The secretary of state for housing blamed Labour for “thwarting” his bid to tackle nutrient rules blocking development

Michael Gove has confirmed there is no hope of scrapping the nutrient neutrality laws believed to be blocking the construction of 100,00 homes before the next election.

The housing secretary blamed Labour for the fact that the government was “incapable of bringing forward legislation” that would having “unlocked 100,000 new homes”. 


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Housing secretary Michael Gove

The current nutrient neutrality rules require that housing developments in specified areas do not add to pollution of waterways with nutrients such as nitrogen or phosphates.

Gove told a fringe event at the Conservative Party conference in October that he wanted the rules to be scrapped “at the first available opportunity” and indicated he would bring back a bill to parliament in order to do it.

But after announcing the publication of the much-delayed National Planning Policy Framework (NPPF) in central London yesterday, Gove confirmed the current government would make no further bid to tackle nutrient rules before a general election.

“I’m going to do everything I can to make sure that that commitment is in our manifesto,” he said. “And when we win the next election I hope that we will be able to introduce that legislation.”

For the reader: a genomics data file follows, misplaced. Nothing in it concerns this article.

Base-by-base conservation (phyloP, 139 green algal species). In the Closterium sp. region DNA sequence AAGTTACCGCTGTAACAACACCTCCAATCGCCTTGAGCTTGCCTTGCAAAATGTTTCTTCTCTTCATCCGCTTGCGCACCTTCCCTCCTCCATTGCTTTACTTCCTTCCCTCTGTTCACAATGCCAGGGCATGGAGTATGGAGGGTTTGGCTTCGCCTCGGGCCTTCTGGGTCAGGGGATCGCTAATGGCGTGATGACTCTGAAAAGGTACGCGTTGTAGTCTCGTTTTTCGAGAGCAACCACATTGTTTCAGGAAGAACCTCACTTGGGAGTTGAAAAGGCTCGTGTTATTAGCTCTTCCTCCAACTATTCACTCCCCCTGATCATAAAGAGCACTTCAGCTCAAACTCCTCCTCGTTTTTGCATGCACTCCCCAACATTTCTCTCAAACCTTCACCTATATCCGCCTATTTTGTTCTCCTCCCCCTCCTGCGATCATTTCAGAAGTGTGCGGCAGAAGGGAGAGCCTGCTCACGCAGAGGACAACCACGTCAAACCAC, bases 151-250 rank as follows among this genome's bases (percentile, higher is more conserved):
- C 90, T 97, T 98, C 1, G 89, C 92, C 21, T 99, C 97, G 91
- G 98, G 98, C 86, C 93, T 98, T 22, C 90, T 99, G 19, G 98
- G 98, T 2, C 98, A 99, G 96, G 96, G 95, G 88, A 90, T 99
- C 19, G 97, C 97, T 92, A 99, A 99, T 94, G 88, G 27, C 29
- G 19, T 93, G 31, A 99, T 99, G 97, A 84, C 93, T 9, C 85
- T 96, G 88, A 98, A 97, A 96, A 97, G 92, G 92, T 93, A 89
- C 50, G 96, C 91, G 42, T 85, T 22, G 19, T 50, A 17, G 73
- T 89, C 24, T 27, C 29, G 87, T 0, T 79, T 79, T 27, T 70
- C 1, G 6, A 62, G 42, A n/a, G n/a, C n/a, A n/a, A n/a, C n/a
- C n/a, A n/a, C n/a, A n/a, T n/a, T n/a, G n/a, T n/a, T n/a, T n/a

The government’s original plan was to amend the Levelling Up and Regeneration Bill to allow housebuilders to effectively ignore evidence of nutrient pollution from housing development sites. But this was defeated in the House of Lords in September after Labour peers joined a revolt against the plan.

Gove said Labour was “determined to thwart that legislation” which he described as “deeply disappointing.”

>>See also: Gove officially waters down housing targets 

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He added: “I ask Labour to show a similar level of ambition in putting legislation like that in their manifesto but I have very low expectations.”

Angela Rayner, Labour’s deputy leader and shadow housing secretary, vowed to reverse the government’s changes to the NPPF, including watering down local housing targets.

“Michael Gove’s latest announcement is truly through the looking glass,” Rayner said. 

“Labour is prepared to take the tough choices, jump-starting the planning system to get spades in the ground and deliver 1.5 million homes over the next Parliament. Our housing recovery plan will deliver the new homes our country desperately needs.”